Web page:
The US government requires citizens file an annual Report of Foreign Bank and Financial Accounts (FBAR) as part of their tax obligations for certain accounts. These forms allow citizens to disclose any qualifying foreign accounts and meet applicable tax obligations. Those who fail to do so can face serious penalties.
But how do the courts assess these penalties? Unfortunately, the answer is not clear. In a recent case, Bittner v. United States, the government has gone after a taxpayer who owns multiple foreign bank accounts. They state Bittner failed to properly report these assets for five years in violation of the Bank Secrecy Act and are pushing for maximum financial penalties.
Will the court provide guidance?
Penalties are set at a maximum of $10,000 per violation. The question here is what constitutes a violation. The courts could move forward to define a violation for the purposes of this case in one of two ways. Either the government penalizes the taxpayer for each year of failing to file these forms or penalizes for each individual form. If penalized for each year, he faces a fine of $50,000. Although still a steep penalty, it pales in comparison to the alternative. If the government can establish that the penalty should apply to each individual form (the government has accused Bittner of failing to file 272 forms during the time in question) at $10,000 per form, the fine jumps to over $2.7 million.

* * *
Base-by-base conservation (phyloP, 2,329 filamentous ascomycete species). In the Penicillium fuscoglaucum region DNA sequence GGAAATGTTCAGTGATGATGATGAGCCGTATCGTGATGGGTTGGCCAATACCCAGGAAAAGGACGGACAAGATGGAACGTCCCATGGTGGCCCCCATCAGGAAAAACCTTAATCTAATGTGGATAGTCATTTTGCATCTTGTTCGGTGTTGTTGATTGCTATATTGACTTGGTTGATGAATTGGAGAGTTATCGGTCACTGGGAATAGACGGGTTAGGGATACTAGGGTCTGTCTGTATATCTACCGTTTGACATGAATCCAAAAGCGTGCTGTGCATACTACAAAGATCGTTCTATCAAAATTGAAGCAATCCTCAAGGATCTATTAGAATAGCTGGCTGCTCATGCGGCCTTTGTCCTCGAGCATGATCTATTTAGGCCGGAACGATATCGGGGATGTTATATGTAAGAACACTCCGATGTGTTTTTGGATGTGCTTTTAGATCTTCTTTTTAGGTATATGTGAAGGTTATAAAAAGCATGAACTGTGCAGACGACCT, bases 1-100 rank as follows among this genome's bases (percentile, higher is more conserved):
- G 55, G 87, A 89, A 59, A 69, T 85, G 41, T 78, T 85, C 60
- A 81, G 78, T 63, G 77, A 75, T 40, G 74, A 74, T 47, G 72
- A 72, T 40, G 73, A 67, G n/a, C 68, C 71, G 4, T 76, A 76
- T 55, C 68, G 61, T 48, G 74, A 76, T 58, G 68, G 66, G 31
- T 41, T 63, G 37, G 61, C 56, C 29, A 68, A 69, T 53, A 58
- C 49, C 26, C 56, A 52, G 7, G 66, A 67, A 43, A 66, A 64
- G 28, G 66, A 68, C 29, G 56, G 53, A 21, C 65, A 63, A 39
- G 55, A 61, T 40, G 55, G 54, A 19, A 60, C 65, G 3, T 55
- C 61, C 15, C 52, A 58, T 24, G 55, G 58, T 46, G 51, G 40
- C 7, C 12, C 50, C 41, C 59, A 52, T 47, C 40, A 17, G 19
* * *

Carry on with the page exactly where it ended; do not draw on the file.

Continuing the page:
There is currently not much guidance on this issue. As such, the Supreme Court of the United States’ (SCOTUS) decision to hear this case will provide important precedent.
What will the court decide?
SCOTUS heard the case in November of 2022 and should issue a decision in coming months. Legal analysts have voiced concern that the justices appear to lean in favor of the government’s argument, noting that Bittner was not a naïve entrepreneur with a few accounts but a savvy business mogul pulling in over $70 million in income from these foreign accounts. The matter is not yet settled, and hope remains for tax advocates as Justice Gorsuch voiced concern about the potential for government overreach if the court rules in favor of the government.
We will provide an update on this important ruling as it becomes available, likely this spring.
What should taxpayers take from this case?
The case serves as a reminder of the need to properly file tax forms. Even the smaller of the two penalties discussed above is substantial. Taxpayers can avoid this position with proactive action to ensure compliance with tax applicable tax law. The attorneys at Goldburd McCone are familiar with these types of legal disputes and can help you avoid similar issues.